This Entrepreneur Thinks Saffron Is the New Vanilla

"Vanilla is used as a mainstream ingredient in everything from ice cream to ready-made Mr. Kipling Bakewell tarts. I think saffron can take that position."
08 February 2018, 10:13am

When Mahbir Thukral launched Mahbir Premium Indian Saffron at a BBC Good Food Show event two years ago, he shared a recipe for saffron-infused custard. It was a deliberately chosen dish: the spice had connotations of fragrant, far-off lands, while the custard base was a nod to hearty British desserts. Thukral had fused the two to prove that Indian and Anglo flavours could complement one another in more innovative ways than curry sauce on chips. It is this belief that has driven the success of his business.

Whether it’s turmeric lattes making their way into London coffee shops or wellness bloggers promoting ayurvedic eating, Indian food traditions have been in the spotlight of late. But for Thukral, his company's MO is about more than making saffron the next tamarind smoothie—he wants to change the nature of spice exportation from India. In a process he calls “traceability,” the 31-year-old met with a co-operative of saffron farmers in Kashmir and learned first-hand what makes a quality spice and why. He puts this information on every sachet he sells.

Saffron, which is derived from the flower Crocus sativus, has long been grown Kashmir, an area that has faced turmoil for the last half century. Centuries of British rule, Indian independence, and the creation of Pakistan have resulted in Kashmir becoming a territorial battle ground between the two countries and the site of extreme violence to this day. Despite his parents’ fears for his safety, Thukral wanted to prove that there was more to Kashmir than its unstable reputation. He visited an area ravaged by post-colonial politics and attempted to trigger change here on a small level by paying saffron farmers fair wages.

India has long been a source for spices in Europe, but Thukral wanted to change the dynamic of exploitation and poor working conditions that have remained since colonial rule. I spoke to him as he plots his next moves for the business.

Flowers of the Crocus sativus, which are used to make saffron. All photos courtesy Mahbir Premium Indian Saffron.

MUNCHIES: Hi Mahbir. Indian ingredients often form trendy drinks and food in the West, how do you want to change that dynamic?

Mahbir Thukral: I really wanted to create a product which is 100-percent Indian and proudly an Indian product. Also, with such a rich food culture, I wanted to create a premium food experience that is not only reliant on Western people to come up with the next turmeric latte by leveraging an element of Indian culture, but really drive innovation from Indian outlets.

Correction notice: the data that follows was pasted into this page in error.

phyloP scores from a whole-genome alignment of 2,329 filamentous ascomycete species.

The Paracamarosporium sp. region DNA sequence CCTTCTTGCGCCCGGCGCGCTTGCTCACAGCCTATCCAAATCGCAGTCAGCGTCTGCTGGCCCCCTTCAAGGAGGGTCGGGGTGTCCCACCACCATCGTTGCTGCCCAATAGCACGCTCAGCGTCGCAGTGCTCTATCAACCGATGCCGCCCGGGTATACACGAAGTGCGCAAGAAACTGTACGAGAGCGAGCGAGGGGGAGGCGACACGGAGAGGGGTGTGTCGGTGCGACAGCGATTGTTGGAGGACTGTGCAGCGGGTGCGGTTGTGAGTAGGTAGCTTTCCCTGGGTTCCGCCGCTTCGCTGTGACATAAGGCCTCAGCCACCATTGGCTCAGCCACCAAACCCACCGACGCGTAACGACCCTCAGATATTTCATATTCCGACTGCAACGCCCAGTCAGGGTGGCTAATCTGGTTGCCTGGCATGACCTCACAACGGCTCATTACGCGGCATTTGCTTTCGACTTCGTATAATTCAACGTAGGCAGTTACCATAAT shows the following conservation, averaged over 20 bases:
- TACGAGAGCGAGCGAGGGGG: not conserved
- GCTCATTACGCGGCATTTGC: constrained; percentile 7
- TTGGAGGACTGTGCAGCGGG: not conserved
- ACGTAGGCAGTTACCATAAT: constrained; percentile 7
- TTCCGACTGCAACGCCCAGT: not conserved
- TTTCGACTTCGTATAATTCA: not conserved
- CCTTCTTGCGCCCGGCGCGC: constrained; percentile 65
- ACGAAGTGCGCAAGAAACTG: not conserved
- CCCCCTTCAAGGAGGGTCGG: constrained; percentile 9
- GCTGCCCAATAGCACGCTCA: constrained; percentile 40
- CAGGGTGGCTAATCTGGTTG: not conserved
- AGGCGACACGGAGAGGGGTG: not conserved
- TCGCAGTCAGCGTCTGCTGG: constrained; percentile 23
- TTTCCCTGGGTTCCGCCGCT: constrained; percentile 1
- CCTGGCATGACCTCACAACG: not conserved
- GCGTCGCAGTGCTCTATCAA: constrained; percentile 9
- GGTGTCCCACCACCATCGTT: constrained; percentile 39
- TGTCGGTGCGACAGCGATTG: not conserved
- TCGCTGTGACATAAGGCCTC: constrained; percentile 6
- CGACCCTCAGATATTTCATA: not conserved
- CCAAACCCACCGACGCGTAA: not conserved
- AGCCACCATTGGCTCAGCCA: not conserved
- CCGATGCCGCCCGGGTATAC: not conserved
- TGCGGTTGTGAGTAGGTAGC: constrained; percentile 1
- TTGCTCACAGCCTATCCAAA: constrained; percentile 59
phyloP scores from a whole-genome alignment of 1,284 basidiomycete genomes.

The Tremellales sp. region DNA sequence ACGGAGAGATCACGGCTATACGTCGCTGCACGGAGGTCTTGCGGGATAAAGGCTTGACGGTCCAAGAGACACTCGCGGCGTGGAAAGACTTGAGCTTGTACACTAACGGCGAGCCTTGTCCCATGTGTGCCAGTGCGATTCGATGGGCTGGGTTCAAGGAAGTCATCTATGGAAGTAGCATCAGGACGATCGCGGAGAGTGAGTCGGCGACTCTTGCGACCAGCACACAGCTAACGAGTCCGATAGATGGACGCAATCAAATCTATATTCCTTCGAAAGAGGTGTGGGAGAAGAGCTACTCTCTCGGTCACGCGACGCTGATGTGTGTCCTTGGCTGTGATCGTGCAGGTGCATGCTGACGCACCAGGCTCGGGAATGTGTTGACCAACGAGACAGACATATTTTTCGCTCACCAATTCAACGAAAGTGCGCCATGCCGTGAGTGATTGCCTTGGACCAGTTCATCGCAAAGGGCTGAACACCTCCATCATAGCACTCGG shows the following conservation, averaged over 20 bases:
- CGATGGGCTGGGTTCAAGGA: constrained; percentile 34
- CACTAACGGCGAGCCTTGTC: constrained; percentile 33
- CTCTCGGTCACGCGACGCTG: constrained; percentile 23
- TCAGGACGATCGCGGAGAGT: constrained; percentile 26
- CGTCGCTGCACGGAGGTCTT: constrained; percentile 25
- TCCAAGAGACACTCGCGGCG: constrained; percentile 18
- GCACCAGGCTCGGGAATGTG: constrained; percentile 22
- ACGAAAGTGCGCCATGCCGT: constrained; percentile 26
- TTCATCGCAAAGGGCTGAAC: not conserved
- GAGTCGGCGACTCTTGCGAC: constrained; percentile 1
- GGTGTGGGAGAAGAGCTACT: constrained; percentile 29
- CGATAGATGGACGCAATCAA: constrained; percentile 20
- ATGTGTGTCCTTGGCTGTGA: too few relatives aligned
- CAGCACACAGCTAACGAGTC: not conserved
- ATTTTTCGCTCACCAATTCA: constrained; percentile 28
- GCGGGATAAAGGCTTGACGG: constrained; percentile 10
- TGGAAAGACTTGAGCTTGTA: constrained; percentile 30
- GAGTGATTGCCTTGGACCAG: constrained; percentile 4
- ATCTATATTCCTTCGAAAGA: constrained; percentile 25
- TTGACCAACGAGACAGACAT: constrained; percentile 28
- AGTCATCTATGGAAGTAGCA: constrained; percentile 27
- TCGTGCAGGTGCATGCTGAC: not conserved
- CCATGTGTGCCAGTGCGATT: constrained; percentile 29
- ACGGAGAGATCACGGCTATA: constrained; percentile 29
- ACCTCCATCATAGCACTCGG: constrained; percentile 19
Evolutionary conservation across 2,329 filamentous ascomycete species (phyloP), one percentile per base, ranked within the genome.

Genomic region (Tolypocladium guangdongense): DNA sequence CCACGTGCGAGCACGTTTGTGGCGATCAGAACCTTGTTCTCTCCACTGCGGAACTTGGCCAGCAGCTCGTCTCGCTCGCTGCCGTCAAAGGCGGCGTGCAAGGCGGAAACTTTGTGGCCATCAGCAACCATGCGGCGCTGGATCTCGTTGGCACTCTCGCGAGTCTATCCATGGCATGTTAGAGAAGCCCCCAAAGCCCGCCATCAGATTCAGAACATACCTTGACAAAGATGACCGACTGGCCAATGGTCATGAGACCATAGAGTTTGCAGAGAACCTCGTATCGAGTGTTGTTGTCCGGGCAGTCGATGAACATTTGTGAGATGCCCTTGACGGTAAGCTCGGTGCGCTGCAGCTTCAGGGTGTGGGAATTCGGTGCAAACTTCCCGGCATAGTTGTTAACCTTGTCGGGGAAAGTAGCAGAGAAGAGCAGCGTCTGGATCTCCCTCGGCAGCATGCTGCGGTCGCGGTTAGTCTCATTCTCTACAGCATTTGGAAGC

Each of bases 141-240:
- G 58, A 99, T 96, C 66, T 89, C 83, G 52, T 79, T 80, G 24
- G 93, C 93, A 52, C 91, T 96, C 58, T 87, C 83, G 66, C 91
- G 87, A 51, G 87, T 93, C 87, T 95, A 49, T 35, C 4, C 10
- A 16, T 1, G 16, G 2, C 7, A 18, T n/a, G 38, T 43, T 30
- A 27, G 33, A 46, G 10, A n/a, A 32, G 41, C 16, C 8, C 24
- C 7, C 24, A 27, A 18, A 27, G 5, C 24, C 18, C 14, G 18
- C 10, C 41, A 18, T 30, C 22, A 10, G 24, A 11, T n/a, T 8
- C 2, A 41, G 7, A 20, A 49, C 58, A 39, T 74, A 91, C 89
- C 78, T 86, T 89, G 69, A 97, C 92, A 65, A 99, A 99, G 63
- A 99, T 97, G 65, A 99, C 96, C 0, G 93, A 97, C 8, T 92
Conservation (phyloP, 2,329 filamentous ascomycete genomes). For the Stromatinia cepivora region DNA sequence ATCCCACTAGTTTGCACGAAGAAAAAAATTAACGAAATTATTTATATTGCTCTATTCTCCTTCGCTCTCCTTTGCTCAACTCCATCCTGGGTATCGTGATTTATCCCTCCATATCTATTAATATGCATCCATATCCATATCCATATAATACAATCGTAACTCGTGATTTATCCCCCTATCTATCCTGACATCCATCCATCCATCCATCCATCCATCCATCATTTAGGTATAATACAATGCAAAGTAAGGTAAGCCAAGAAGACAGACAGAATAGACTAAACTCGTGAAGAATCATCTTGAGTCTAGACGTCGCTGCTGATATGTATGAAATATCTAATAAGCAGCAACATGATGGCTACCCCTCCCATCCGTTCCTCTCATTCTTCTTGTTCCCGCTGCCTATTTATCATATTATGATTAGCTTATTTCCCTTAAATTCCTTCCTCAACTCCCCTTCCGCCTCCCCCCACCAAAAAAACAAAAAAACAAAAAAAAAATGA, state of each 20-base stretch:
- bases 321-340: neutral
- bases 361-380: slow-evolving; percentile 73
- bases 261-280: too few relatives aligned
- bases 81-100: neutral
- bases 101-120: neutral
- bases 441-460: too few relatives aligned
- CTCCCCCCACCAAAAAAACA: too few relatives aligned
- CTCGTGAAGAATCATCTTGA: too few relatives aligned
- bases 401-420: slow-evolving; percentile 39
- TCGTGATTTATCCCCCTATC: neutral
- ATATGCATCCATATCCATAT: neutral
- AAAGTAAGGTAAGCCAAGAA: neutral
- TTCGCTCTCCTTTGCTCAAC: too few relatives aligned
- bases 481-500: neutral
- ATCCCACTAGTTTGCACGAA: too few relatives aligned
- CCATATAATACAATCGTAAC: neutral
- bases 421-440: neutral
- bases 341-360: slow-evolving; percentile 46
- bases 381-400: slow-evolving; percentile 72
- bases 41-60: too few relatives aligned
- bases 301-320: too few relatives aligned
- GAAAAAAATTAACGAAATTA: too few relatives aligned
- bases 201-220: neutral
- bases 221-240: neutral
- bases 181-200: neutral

How do you try and make the saffron process more ethical?

In the past, people fought and died over spices when India was under colonial rule. Now as these products are commodified, the issue is that after they’re exported and brought into Europe, that’s where the working conditions and quality controls are measured. What I try to do is look from the outside and not just ensure the primary controls such as child labour or fair pay, but try and bring UK and EU food safety standards to the exportation process. In addition to this, as part of the traceability promise, every packet has the farmer’s name and story on it. Everyone is so concerned with where their meat comes from or buying free-range eggs, why is spice any different?

Mahbir Thukral, founder of Mahbir Premium Indian Saffron, with co-operative saffron farmers in Kashmir.

Why saffron?

I think saffron encapsulates Indian food culture. The idea behind me introducing it in new ways is that you discover something revolutionary and do it among family and friends. Also saffron is a great representation of the versatility of Indian food culture that it can be used in sweet and savoury food.

Personally, the goal is to make saffron the next big food trend. One example I always draw back to is that vanilla is the second most expensive spice in the world after saffron and compared to where vanilla was 20 to 25 years ago, it is now used as a mainstream ingredient in everything from ice cream to ready-made Mr. Kipling Bakewell tarts. I think saffron can take that position.

How would you recommend using saffron to a first-timer?

I think the first thing I would say is you can make ice cubes with saffron. Just put a few saffron strands in some hot water in an icy tray leaving them on the side until they become room temperature and then putting the ice cube tray in the freezer. When you want to make gin and tonics or some mocktails, you can put some in or you can even add some into a pan when you’re cooking rice. It’s a really great way of infusing it into your food and drink.

That sounds delicious, thank you so much for speaking to us!